- 1962 BENJAMIN FRANKLIN WAS THERE (n.l.)(1)
- 1963. AMERICA’S BIG BEN (2)(1)
- 1964. WHAT GOOD IS A NEW BORN BABE? (1)(1)
- 1965. WHAT GOOD IS SERVING GOD? (2)(0)
- 1966. ARTICLES OF BELIEF (1)(1)
- 1967. AN APOLOGY FOR PRINTERS (1)(1)
- * 1968 THE SILENCE DOGOOD LETTERS (7)(2) Dedicated to Lews F. White, the designer of “twelve earlier editions” of this keepsake.
- 1969 THE SILENCE DOGOOD LETTERS II (4)(1)
- 1970. LE BON DOCTEUR FRANKLIN, THE TOAST OF PARIS (3)(1)
- 1971 FRANKLIN OF PHILADELPHIA IN LONDON (4, 1 with bookplate) (0)
- * 1972 A QUART OF OYSTERS AND OTHER BON MOTS (6)(2)
- * 1973 SHEEP WILL NEVER MAKE INSURRECTIONS (5)(2!)
- * 1974 BENJAMIN FRANKLIN, PRINTER AT WORK (4)(2!)
- * 1975 ADMIRAL FRANKLIN? YES, ADMIRAL FRANKLIN (6)(3)
- 1976 “THE DREAM”, “BENJAMIN FRANKLIN’S DREAM… (2)(1)
- 1977. MY DEAR GIRL (5)(1)
- 1978. MY DEAR GIRL II, “25TH KEEPSAKE”, perhaps including 1954. (4)(1)
- * 1979. FRANKLIN AND WOMEN (2)(2)
- 1980. HOW GEORGE WASHINGTON GOT HIS GUNPOWDER (3)(1)
- 1981. THE PRINTER AT WORK (sold out)(1)
- 1982 BENJAMIN FRANKLIN, THE DIPLOMAT, by Vera Laska (6)(0)
- 1983 BENJAMIN FRANKLIN, ANECDOTES AND EULOGIES (4)(0).
I would be happy to more about the organization producing these volumes.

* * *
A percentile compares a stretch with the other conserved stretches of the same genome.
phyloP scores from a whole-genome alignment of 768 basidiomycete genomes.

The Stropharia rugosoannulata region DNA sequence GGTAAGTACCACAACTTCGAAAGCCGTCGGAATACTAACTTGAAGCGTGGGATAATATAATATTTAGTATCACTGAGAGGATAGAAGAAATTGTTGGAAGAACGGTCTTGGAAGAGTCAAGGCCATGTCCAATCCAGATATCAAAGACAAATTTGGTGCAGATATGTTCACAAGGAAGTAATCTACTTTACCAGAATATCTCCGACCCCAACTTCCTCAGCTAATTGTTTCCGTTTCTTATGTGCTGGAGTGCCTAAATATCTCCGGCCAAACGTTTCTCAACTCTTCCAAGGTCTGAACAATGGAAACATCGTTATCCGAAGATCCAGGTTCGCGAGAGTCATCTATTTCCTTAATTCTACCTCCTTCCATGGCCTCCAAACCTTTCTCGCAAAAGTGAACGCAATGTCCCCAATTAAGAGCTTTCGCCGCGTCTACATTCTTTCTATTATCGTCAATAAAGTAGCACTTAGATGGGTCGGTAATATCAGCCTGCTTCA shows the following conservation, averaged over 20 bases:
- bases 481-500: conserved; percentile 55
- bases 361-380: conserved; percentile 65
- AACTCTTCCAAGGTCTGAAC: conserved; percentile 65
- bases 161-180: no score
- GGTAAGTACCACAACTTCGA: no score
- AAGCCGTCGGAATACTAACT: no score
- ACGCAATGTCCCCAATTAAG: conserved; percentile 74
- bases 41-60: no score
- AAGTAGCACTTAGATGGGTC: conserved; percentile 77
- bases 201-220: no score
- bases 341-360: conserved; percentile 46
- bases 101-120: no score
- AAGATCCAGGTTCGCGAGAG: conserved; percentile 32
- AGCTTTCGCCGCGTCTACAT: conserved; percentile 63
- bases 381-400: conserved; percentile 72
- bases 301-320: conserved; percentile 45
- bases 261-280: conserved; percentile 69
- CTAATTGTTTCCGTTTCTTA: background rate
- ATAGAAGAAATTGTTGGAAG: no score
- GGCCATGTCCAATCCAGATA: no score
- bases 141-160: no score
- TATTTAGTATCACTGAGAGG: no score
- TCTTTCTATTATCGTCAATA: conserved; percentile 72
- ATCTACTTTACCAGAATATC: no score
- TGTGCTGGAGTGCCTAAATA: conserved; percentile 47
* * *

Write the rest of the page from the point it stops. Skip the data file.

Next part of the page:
My eye was caught by this statement in this news article today:
Dun & Bradstreet dates back to 1841 when Lewis Tappan – the great grand nephew of Benjamin Franklin – set-up a business to provide credit information across the US via a network of reporters, just five years after the first commercial telegraphs were introduced.
I don’t have the name Tappan in my Virtual Cemetery of Franklin Descendants, and would appreciate any information about his relationship.
The stained glass window inside my library window is a tribute to Franklin’s armonica.
Posted on Instagram.
The Washington Post has an interesting take on Franklin’s Apology for Printers.
The National Constitution Center has an excellent overview to coverage of the kite experiment: “The Great Debate About Benjamin Franklin’s Kite.”
Thanks to Thomas Kidd for this image, citation and an accompanying article.
I am slowly binge-watching episodes of West Wing and notice in Season 6, Episode 20, “In God We Trust” that Franklin shows up in the decorations of people in both parties. It’s a nice compliment that the set designers imagine both these classy characters would want Franklin’s image nearby.
Seated Statuette on the set of West Wing
The Senate office of Republican Senator Vinick of California (played by Alan Alda) features a seated Franklin.
Oval office bust of Franklin
Meanwhile, over in the White House, in the Oval Office of Democratic President Bartlet, we have a bust of Dr. Franklin. The bust, I believe, is by Jean-Jacques Caffieri. The University of Pennsylvania cites the 1777 bust as “Franklin’s preferred likeness of himself.”
I found the seated statuette on eBay (it got away from me) and am not otherwise familiar with it. Does anyone know more about it?
This is the first Bumping into Benjamin Franklin entry. I will be sharing the frequent experience of connecting to Franklin while not directly looking for him. Thanks for reading!